An Inspector Calls- The Characters
- He's a family man, but that is mainly an illusion for society:
- He's the head of family and is controlling and leading the evening until the Inspector arrives.
- He has confidence in Sheila and Gerald's happiness; he makes speeches about it and calls it one of the "happiest nights" of his life.
- However the revelations of the Inspector cause his family to fall apart- Eric is revealed as unreliable having stolen money from the company. Eric says that he doesn't trust his father because "You're not the kind of father a chap can go to"
- Sheila also grows away from her father- she is no longer the obedient child and is disgusted by Birling's refusal to accept responsibility for his actions. ("But these girls aren't cheap labour- they're people")
- He's also a successful business man, and proud of it:
- His business is smaller than the Croft's, but the marriage could be leading to a merge- Birling sees this as an opportunity.
- Birling is also very proud of his business and confident in his superiority because of it- he constantly refers to himself as a "hard-headed practical man of business"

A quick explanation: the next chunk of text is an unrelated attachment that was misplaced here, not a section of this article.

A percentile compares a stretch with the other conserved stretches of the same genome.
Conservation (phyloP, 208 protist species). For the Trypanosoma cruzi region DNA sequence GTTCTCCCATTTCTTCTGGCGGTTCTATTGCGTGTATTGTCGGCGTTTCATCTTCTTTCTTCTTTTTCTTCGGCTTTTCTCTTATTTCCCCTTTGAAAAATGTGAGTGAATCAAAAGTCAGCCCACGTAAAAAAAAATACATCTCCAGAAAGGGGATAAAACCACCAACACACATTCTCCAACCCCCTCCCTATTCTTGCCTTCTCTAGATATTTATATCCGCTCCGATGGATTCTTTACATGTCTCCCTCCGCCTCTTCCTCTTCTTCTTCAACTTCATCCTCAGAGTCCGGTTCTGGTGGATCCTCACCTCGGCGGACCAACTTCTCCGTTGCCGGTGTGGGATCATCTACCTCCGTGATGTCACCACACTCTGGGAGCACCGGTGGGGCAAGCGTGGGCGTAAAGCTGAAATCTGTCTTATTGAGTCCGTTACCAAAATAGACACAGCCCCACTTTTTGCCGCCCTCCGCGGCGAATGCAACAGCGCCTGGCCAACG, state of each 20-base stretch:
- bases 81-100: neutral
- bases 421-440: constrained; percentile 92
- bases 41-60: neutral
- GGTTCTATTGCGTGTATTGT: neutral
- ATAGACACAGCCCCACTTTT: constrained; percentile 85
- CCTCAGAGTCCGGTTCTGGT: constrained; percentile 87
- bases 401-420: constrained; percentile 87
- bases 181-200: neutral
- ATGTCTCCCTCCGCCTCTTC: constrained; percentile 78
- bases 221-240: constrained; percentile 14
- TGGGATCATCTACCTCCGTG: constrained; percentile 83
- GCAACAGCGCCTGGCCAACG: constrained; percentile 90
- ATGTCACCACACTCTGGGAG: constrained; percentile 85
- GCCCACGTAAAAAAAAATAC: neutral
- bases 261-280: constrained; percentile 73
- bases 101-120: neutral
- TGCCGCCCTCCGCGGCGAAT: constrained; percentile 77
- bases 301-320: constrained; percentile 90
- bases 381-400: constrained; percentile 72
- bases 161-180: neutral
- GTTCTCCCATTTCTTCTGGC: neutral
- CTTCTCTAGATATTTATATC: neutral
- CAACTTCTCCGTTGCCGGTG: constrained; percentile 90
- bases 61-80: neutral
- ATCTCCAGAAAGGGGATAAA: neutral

- He is confident but is portrayed as misguided- he believes that the strikes and the "silly little war scares" will come to nothing- he is wrong and the audience knows it. This contrasts with the Inspector's speech in Act 3 which is scarily accurate.
- Arthur is also obsessed with his social standing like his wife; he uses his titles from the past to try and influence people.
- He views the world as survival of the fittest and that "a man has to make his own way"
- One of Birling's key traits is his desire to control:
- As a public figure he is desperate to avoid a scandal and even tries to bribe the Inspector saying "I'll give thousands"
- He really hates the Inspector who swiftly overpowers his control on the evening and asks blunt, insulting questions.
- His family falls apart too and there is nothing…